THE Harbour School in Ely has been Sean Pollock. cussion forums in RPE exploring diflisted as Comberton’s main partner in Other joint projects have allowed ferent views on faith , Drama workour Leading Edge work for the the last pupils from both schools to work shops led by Mr Sharpe and some four years. together on art and English, where Spanish teaching led by Ms Hawkes. We have had a range of projects, pupils made a film called Peace Studies, Staff connected to CVC through its including helping to develop sport and arising from discussion workshops. Training School status are also PE at the school through the work of There has also been some excellent disinvolved. WORKING AS a pilot in 2009/2010, 9 Year SINCE starting my work at IT OUT: 7 and Year 8 Harbour pupils are CVC I have been a magnet for Primary coming to CVC to trial working ‘unmotivated boys’, often pupils and alongside our pupils in a mainbecause they can achieve sucYear 10 stream setting. cess in PE and we are able to maths develop positive relationships. Harbour has a population of leaders This is an area of work I thorapproximately 60 boys so against help trial oughly enjoy and very early on Comberton’s 1,410, this is someactivities in my career I sought to develthing of a challenge. for a new op my knowledge of different Initially the Harbour group will event. strategies and methods to help come and tour the school, hosted me work successfully with by PEOPLE people who are keen challenging children. to “buddy up” and support the As a result of my desire to Harbour pupils and make them TEACHERS from Comberton work with ‘students with unrefeel welcome. working together to plan a new alised potential’ I am seconded We are planning for the Harbour The Year 4 Maths Collaboratio to The Harbour SEBD school contingent to sample lessons in to work as part of a group to s in Ely. the Arts and Maths initially, but To test the format and the act Working with the PE teacher may explore beyond these cur(Maths Co-ordinator at Bourn CONFIDENCE-BOOSTING: Sean Pollock has helped there our main priority is to set riculum areas later. Butler. introduce gymnastics to the Harbour PE curriculum. up a worthwhile and managePEOPLE people are looking forEight Year 5 pupils from each Harbour are from Key Stages One and Two. I ward to meeting pupils from able curriculum map for PE, which offers five different activities under t challenging and inspiring ideas to the students. have had to develop strategies and get used to another school and learning about four Year 10 Maths Leaders f Before I started at the Harbour PE and Sport working within a totally different ethos while their educational environment. In each group there were boys there was largely geared around team sports. In the past CVC pupils have visit- ing effectively together while c still prioritising student learning. However with lots of planning and hard work, ed the Harbour School and vice The activities included solving I have helped set up a re-integration prothe curriculum now includes gymnastics, versa and exchanges have always zling out a circle activity and, gramme, for pupils who are displaying good health-related fitness, swimming and athletics, proved both fascinating and illutook up most of one side of the behaviour and a desire to re-integrate back into minating as both sides are able to all of which are individual activities and have mainstream education. They have been coming see more clearly how schools pro- Number Puzzle because it help led to increases in self-esteem, confidence and, “My favourite activity was Cir to Comberton and joining in PE lessons with coincidently, teamwork and cooperation. vide opportunities for progress in because it was fun and we wor My teaching has certainly developed enorpupils from CVC. study and personal development. The teachers were very impre mously, as many the students Bike To Be (44 x 50) 3/12/09 9: DWD Home (C) of(44 x 50) I teach 3/12/09 9:19 am (88 Page the W. Painting x 1 50) 7/12/09 1:48 pm Page 1 Mary Martin Sean Pollock er and were grateful to the Co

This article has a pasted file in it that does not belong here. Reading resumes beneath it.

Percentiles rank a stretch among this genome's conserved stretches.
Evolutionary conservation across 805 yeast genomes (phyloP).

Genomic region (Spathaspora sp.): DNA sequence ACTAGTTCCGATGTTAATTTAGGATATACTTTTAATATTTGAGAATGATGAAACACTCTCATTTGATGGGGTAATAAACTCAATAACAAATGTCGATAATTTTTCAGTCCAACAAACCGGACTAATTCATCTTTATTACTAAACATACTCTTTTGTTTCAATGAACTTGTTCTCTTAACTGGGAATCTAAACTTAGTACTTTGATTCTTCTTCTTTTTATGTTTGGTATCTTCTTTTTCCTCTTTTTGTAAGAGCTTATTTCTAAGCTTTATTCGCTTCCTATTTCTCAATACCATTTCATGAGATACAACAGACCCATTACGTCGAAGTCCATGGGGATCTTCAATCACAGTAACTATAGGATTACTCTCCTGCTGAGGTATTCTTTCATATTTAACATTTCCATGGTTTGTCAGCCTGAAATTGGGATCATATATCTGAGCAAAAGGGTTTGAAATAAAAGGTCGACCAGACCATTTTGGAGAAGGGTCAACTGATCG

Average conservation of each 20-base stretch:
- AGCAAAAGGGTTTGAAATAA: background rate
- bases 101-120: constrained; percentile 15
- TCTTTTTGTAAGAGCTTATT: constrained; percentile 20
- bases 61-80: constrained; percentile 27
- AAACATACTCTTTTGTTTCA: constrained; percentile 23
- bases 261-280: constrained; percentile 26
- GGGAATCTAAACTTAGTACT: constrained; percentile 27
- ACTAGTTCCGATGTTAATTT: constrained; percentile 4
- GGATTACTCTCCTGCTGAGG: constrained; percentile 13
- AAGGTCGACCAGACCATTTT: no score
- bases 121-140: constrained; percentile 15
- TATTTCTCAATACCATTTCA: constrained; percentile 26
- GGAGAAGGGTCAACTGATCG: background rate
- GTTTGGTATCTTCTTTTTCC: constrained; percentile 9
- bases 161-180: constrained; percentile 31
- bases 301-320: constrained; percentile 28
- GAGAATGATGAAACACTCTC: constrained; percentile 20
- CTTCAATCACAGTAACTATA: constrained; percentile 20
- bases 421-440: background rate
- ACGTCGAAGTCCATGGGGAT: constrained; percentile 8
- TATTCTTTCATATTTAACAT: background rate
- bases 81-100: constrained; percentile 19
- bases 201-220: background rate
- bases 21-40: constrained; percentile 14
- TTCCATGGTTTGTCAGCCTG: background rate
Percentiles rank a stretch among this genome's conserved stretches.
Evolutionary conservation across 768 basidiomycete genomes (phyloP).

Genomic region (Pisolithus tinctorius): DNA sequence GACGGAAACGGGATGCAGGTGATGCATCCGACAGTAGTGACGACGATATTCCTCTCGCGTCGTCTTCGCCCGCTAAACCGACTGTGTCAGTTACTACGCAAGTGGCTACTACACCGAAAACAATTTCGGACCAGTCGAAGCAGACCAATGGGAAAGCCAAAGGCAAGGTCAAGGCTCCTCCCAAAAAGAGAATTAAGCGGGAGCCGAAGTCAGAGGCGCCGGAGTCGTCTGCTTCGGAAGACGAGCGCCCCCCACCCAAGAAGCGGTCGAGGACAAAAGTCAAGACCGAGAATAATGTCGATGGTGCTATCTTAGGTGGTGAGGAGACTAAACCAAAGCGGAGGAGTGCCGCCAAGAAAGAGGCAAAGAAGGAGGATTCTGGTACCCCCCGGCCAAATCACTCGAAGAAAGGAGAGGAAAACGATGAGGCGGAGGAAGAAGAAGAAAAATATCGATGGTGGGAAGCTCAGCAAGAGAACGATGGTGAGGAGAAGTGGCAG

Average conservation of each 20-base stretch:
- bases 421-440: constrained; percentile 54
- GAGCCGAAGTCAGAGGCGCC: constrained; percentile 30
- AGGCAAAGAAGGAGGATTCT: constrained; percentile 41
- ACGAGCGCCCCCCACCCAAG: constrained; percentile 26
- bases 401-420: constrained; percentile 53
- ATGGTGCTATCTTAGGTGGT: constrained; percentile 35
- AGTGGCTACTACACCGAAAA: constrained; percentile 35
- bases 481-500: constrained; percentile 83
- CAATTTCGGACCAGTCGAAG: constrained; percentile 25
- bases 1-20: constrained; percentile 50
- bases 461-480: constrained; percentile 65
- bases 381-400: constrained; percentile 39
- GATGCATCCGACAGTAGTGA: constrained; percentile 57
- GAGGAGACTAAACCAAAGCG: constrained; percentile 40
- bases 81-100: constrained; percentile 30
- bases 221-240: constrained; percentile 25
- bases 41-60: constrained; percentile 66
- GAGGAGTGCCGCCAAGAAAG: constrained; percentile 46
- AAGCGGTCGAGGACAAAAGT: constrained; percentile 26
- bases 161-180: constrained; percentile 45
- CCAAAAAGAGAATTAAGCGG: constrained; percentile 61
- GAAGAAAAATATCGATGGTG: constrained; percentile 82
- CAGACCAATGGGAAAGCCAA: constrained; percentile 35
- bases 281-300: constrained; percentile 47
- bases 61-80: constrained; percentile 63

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utreach is part of AST job